# Introduction to ‘gggenes’

#### 2018-11-07

‘gggenes’ is a (quite small) set of tools for drawing gene arrow maps with ‘ggplot2.’

## Drawing gene arrows with geom_gene_arrow

geom_gene_arrow is a ‘ggplot2’ geom that represents genes with arrows. The start and end locations of the genes within their molecule(s) are mapped to the xmin and xmax aesthetics respectively. These start and end locations are used to determine the directions in which the arrows point. The y aesthetic must be mapped to the molecule(s). If you are drawing more than one molecule, and the numerical locations of the genes are not similar across molecules, you almost certainly want to facet the plot with scales = "free" to avoid drawing ridiculously large molecules with ridiculously tiny genes.

library(ggplot2)
library(gggenes)
ggplot(example_genes, aes(xmin = start, xmax = end, y = molecule, fill = gene)) +
geom_gene_arrow() +
facet_wrap(~ molecule, scales = "free", ncol = 1) +
scale_fill_brewer(palette = "Set3")

## Beautifying the plot with theme_genes

Because the resulting plot can look cluttered, a ‘ggplot2’ theme theme_genes is provided with some sensible defaults.

ggplot(example_genes, aes(xmin = start, xmax = end, y = molecule, fill = gene)) +
geom_gene_arrow() +
facet_wrap(~ molecule, scales = "free", ncol = 1) +
scale_fill_brewer(palette = "Set3") +
theme_genes()

## Aligning genes across facets with make_alignment_dummies

Often you will want a certain gene to be vertically aligned across the faceted molecules. make_alignment_dummies generates a set of ‘dummy’ genes that if added to the plot with geom_blank will extend the range of each facet to visually align the selected gene across facets.

dummies <- make_alignment_dummies(
example_genes,
aes(xmin = start, xmax = end, y = molecule, id = gene),
on = "genE"
)

ggplot(example_genes, aes(xmin = start, xmax = end, y = molecule, fill = gene)) +
geom_gene_arrow() +
geom_blank(data = dummies) +
facet_wrap(~ molecule, scales = "free", ncol = 1) +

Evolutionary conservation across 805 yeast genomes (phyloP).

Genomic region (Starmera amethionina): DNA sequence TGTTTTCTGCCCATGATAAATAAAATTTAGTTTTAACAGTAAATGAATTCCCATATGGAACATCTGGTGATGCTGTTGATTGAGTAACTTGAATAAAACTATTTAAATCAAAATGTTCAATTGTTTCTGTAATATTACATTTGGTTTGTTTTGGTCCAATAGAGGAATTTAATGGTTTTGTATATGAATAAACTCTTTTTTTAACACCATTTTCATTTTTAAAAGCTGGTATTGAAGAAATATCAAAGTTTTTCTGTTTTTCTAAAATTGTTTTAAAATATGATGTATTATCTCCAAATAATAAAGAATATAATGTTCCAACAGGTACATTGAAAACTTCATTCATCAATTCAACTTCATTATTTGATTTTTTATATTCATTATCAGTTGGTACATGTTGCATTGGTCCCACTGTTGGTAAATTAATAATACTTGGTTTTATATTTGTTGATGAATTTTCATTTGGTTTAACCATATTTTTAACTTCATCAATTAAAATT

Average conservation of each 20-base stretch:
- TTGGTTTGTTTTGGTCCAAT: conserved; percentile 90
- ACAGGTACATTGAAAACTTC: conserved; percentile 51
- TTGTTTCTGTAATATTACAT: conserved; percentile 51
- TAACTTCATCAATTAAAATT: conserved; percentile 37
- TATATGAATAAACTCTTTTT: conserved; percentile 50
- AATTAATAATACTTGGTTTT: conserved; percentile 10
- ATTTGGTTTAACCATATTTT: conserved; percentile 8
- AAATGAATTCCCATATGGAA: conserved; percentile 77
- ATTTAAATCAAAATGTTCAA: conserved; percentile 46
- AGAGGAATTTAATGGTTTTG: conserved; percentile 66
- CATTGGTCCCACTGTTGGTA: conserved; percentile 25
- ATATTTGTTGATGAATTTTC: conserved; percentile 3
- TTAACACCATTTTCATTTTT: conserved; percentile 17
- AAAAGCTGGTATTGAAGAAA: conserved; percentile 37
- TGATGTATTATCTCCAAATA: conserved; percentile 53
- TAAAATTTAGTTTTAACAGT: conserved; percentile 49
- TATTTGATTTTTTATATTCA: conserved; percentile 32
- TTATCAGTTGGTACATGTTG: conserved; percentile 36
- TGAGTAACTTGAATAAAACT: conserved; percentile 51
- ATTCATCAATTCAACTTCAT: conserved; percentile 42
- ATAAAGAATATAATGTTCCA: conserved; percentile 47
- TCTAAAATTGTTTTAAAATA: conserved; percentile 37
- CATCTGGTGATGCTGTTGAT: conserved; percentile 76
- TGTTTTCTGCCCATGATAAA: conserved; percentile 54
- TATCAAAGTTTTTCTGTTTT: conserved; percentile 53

scale_fill_brewer(palette = "Set3") +
theme_genes()

## Labelling genes with geom_gene_label

To label individual genes, provide a label aesthetic and use geom_gene_label. geom_gene_label uses the ‘ggfittext’ package to fit the label text inside the gene arrows; see the ‘ggfittext’ documentation for more details on how it resizes and reflows text to make it fit.

ggplot(example_genes, aes(xmin = start, xmax = end, y =
molecule, fill = gene, label = gene)) +
geom_gene_arrow(arrowhead_height = unit(3, "mm"), arrowhead_width = unit(1, "mm")) +
geom_gene_label(align = "left") +
geom_blank(data = dummies) +
facet_wrap(~ molecule, scales = "free", ncol = 1) +
scale_fill_brewer(palette = "Set3") +
theme_genes()

## Reversing some genes with the optional forward aesthetic

Sometimes you might want to reverse the direction of some genes from that implied by xmin and xmax. For example, you might want to draw both a forward and reverse strand within each facet, and reverse the direction of all the genes on the reverse strand. The optional forward aesthetic is intended for this sort of situation.

If forward is TRUE (the default), or any value that coerces to TRUE such as 1, the gene will be drawn pointing in the normal direction, i.e. that implied by xmin and xmax. If forward is FALSE, or any value that coerces to FALSE such as -1, the gene will be drawn in the reverse of this implied direction. In the following example, the forward aesthetic has been used to reverse the direction of all genes on the reverse strand from that implied by xmin and xmax.

example_genes$direction <- ifelse(example_genes$strand == "forward", 1, -1)
ggplot(
subset(example_genes, molecule == "Genome1"),
aes(xmin = start, xmax = end, y = strand, fill = gene, forward = direction)
) +
geom_gene_arrow() +
theme_genes()